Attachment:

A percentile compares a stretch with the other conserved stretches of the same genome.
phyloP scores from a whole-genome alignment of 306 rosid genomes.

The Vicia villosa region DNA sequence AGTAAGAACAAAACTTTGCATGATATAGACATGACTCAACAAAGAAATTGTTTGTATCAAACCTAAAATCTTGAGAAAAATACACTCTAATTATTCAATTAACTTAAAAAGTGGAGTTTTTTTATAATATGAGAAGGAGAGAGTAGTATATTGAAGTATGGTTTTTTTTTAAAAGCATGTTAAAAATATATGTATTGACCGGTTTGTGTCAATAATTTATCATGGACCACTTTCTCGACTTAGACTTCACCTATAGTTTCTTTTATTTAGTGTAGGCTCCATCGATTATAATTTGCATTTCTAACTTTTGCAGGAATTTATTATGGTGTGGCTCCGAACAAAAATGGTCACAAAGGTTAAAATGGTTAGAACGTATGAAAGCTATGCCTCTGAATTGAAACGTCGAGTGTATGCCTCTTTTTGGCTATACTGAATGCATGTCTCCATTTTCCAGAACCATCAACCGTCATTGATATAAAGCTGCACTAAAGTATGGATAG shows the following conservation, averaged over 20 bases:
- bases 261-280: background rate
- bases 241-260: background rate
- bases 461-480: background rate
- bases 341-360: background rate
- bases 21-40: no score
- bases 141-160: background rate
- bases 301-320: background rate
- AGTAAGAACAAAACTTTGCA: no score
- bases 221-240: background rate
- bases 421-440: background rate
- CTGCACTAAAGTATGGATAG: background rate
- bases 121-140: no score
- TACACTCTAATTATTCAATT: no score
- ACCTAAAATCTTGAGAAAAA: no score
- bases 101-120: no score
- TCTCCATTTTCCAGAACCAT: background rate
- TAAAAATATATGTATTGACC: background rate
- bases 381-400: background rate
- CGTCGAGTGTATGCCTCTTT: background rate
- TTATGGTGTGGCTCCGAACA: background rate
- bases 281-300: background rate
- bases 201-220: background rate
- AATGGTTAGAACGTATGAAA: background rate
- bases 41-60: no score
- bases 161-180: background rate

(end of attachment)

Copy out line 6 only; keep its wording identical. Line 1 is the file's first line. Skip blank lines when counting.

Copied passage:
- bases 461-480: background rate